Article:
Online Missional Church

I’m doing a unit at the moment called Missional Spirituality, and the readings for this week have got me thinking. It’s all about engaging in the world using the tools that are available – and in a sense, the tools that are at the forefront of the world. When the Christian Church started to develop, it wouldn’t have spread so fast was it not for the network of roads and, in a sense, the post network of the Roman Empire that allowed Peter and Paul and others to send pastoral letters to encourage the new communities of faith. When the printing press was invented, it allowed the bible to be mass-produced for the first time and people could have a copy in their homes. When TV came along, so did Television evangelists. But today, when the internet, and social networking is so entrenched in our society, is the church really as effective at using this method of communication as we could be?

Likewise, our styles of learning has changed. No longer does the lecture from the pulpit work for many people – particularly those outside of the church, the ones that we want to reach out to and save – yet how many of our churches are still based around this same model that has been the norm for hundreds of years. A standard worship service on a Sunday – when broken down to its basic elements – looks remarkably similar across the board: Music, Prayer, (Kids spot if they have one), Some more music, Offering, Bible Reading, Sermon, Song (and Communion if a part of that tradition). Sure they might be moved around, but effectively our service outline hasn’t changed in a long time – possibly since reformation, and maybe even earlier. Now, there is some significant value in that tradition – don’t get me wrong. Personally, I’m a big fan of the liturgy as it is. However, I don’t want to be content with doing something just because that’s the way it’s always been done, particularly when there’s evidence that it might not be working as well as we would hope.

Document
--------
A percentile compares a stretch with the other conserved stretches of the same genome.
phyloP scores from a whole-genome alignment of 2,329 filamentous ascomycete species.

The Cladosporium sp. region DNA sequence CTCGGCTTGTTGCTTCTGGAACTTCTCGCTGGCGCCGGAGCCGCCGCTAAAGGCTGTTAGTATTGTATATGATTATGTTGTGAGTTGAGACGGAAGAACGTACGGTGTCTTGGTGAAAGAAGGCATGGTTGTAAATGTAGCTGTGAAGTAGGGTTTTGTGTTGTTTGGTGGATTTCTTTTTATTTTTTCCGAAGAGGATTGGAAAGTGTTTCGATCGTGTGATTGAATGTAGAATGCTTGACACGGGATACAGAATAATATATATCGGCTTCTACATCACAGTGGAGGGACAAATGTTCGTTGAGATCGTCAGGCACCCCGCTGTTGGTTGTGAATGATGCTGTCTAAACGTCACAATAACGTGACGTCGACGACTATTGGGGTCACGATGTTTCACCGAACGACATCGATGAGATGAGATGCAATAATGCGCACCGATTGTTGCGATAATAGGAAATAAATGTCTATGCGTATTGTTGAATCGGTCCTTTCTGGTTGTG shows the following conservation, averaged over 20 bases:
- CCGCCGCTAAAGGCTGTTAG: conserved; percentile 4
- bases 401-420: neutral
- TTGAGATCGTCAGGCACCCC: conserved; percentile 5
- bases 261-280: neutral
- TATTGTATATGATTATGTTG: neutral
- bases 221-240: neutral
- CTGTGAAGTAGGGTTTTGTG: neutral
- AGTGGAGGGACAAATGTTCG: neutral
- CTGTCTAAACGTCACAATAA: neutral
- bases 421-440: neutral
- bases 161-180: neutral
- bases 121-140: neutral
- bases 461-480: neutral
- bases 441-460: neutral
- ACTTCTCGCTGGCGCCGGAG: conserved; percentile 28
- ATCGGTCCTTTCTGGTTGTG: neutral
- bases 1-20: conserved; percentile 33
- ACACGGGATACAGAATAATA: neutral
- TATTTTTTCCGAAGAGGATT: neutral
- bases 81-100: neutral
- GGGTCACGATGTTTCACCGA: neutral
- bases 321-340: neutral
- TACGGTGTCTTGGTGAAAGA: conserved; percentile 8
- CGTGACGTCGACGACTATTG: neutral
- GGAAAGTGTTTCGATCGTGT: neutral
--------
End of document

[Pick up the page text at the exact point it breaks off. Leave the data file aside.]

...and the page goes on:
For example, while there are pockets of growth around the world, many would agree with the general statement that as a whole, the Christian Church is in a period of decline. One website lists the percentage of the population that attends a church service at least once weekly with a weighted average of about 26%. The Guardian reported in 2008 a report that indicated that Church of England attendances would drop by 90% from their 2008 levels by 2050. While the Church of England disputed this report, it’s still a worrying sign.

Another example is research into how the current generations learn and respond most effectively. While a lecture might have worked in the past, these days society wants to be involved. We have an infinite number of ways to create and share our own thoughts and opinions (Facebook, YouTube, Blogs, even things like TED are opening up many more people who are able to share their ideas to a wide audience like never before), but do we allow this sort of thing within the church service? More often than not, it’s a one way stream. You’ve got the person up on the platform, or on the pulpit, sharing the (dare I say, secret) knowledge that he or she has learned from studying the ancient text (or if they’re rushed that week, Textweek), with the congregation expected to sit quietly and listen for anywhere between 10 minutes to an hour or more, with no room for questions, for exploring thoughts, for engaging and actually learning. Then the person on the pulpit places his cards on the table, asks for a response, week after week, after week, and sees nothing change in the lives of those that they are caring most for. After all, what is the point of a sermon, if it doesn’t have an effect of somebody’s life?